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Turkey arrests 'prime suspect' over blasts

Police say one of the main perpetrators of bombings that killed more than 50 people near Syria border has been detained.

Last Modified: 17 May 2013 14:57
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Turkish ministers have said the bombings were carried out by a group with ties to the Syrian governement [Reuters]

Turkish police have detained a man they believe to be one of the main perpetrators of car bombings that killed more than 50 people near the Syrian border, officials have said.

Hatay governor Celalettin Lekesiz said police had detained a man, who local media named as Mehmet Genc, shortly before midnight on Thursday in Samandag district, near the Syrian border, and that he was being treated as a prime suspect.

Turkey has accused Syria of involvement in the two bombings last weekend in the town of Reyhanli in Hatay province. Damascus has denied any role.

Huseyin Celik, deputy chairman of Turkey's ruling AK Party, said the two vehicles used in the bombings were registered to the detained man, and that he had driven one to a blast site in Reyhanli.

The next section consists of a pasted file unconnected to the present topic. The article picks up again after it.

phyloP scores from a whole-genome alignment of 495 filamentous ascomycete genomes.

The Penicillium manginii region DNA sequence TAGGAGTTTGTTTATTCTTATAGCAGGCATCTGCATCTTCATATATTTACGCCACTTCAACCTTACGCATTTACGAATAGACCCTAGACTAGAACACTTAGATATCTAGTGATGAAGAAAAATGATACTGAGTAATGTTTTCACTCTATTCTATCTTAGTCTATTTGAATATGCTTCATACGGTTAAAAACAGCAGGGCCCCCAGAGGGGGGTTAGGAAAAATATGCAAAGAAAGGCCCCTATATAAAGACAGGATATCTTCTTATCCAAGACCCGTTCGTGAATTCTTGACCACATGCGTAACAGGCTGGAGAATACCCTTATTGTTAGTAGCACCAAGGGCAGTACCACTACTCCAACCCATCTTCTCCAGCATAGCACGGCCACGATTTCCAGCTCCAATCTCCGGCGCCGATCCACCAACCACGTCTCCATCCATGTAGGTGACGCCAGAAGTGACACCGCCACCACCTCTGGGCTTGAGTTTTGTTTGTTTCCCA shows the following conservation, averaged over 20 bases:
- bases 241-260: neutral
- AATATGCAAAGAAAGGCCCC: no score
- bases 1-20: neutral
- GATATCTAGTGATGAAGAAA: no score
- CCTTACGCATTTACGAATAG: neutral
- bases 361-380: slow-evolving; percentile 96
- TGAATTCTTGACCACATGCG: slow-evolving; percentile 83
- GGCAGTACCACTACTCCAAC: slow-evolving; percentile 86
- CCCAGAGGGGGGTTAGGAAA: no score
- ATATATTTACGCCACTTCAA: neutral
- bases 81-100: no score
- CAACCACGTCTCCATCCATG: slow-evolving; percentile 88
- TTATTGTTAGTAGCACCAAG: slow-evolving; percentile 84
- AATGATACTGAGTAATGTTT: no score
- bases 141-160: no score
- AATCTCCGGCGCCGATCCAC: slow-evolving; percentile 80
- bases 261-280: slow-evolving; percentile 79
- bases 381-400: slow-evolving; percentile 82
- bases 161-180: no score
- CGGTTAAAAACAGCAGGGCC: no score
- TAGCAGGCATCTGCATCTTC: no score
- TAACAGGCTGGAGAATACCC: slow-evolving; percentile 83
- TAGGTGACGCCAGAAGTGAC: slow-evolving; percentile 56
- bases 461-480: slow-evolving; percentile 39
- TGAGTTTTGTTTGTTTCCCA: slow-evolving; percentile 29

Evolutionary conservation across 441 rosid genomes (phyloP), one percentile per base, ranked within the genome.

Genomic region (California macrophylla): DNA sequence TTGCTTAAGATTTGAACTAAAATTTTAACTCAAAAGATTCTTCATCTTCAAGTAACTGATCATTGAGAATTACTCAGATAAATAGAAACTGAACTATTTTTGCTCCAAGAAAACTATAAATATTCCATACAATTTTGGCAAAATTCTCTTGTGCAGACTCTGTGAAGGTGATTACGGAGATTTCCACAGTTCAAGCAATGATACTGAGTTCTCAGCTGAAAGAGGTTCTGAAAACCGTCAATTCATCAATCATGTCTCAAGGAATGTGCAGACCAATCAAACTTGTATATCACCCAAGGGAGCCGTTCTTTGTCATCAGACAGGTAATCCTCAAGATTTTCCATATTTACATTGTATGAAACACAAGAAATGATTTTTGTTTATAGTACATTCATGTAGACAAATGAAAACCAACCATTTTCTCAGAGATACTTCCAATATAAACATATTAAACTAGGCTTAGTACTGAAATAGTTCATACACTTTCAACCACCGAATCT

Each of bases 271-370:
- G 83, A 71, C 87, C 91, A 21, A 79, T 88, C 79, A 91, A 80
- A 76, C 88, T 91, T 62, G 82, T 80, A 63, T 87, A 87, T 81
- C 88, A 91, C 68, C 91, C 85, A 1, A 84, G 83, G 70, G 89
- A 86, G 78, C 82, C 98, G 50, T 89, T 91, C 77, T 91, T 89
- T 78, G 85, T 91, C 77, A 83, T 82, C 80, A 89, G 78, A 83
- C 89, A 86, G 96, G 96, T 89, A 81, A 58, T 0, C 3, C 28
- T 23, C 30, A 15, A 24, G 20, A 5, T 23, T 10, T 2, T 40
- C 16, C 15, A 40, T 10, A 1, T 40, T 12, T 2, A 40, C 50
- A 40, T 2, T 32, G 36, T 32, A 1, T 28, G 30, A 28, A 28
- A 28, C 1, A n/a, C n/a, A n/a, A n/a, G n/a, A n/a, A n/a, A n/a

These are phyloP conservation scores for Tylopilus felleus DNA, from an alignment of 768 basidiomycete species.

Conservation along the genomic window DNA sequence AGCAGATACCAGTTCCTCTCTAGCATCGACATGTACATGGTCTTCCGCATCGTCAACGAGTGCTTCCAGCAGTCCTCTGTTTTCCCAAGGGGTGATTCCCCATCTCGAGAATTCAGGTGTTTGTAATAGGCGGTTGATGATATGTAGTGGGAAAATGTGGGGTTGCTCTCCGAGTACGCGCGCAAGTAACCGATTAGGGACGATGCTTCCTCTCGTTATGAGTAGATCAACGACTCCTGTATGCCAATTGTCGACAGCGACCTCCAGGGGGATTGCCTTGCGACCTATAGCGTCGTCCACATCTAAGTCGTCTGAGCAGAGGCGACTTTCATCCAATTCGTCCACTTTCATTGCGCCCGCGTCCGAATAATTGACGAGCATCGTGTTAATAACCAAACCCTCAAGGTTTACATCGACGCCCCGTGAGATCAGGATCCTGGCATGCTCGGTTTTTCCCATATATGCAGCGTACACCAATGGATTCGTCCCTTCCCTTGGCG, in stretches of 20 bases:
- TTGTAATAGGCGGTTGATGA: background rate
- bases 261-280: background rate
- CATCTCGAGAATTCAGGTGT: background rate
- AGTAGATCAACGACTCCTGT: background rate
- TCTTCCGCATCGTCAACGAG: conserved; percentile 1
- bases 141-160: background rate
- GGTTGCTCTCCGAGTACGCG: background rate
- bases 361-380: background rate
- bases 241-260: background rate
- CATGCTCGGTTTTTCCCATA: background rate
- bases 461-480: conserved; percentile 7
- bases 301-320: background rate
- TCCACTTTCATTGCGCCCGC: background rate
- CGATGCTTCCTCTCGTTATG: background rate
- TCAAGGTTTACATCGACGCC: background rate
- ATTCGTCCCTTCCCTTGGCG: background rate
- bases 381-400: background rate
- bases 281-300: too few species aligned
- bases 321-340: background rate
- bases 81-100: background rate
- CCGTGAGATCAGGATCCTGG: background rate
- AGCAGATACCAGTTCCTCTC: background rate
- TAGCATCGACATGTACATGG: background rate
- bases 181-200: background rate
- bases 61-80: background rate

State-run broadcaster TRT reported on Friday that Reyhanli's police chief had been dismissed.

Prime Minister Recep Tayyip Erdogan said this week he did not think the attacks were the result of a weakness in the intelligence services, but that there may have been a "disconnect" between them and the police.

Multiple arrests

Lekesiz said police were still searching for two other suspected perpetrators, who along with the latest man detained had been trying to cross over into Syria from Samandag but had failed because of stepped-up security along the border.

He said the two men were believed to still be inside Turkey. A total of 16 people were in detention in relation to the bombings, Lekesiz said, four of whom were formally arrested. It was not clear what charges they faced.

Ministers have said the bombings - one of the deadliest attacks in Turkey's modern history - were carried out by a group with ties to the government of Syrian President Bashar al-Assad.

Damascus has offered to carry out a joint investigation.

Erdogan has rejected the offer and said his government would have a "road map" on the Syrian crisis after discussing the incident with Washington and other allies in the region.

The Turkish prime minister met US President Barack Obama on Thursday and the two leaders reiterated their calls for Assad to step down and for an end to the killing which the UN says has killed more than 80,000 people.

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Agencies
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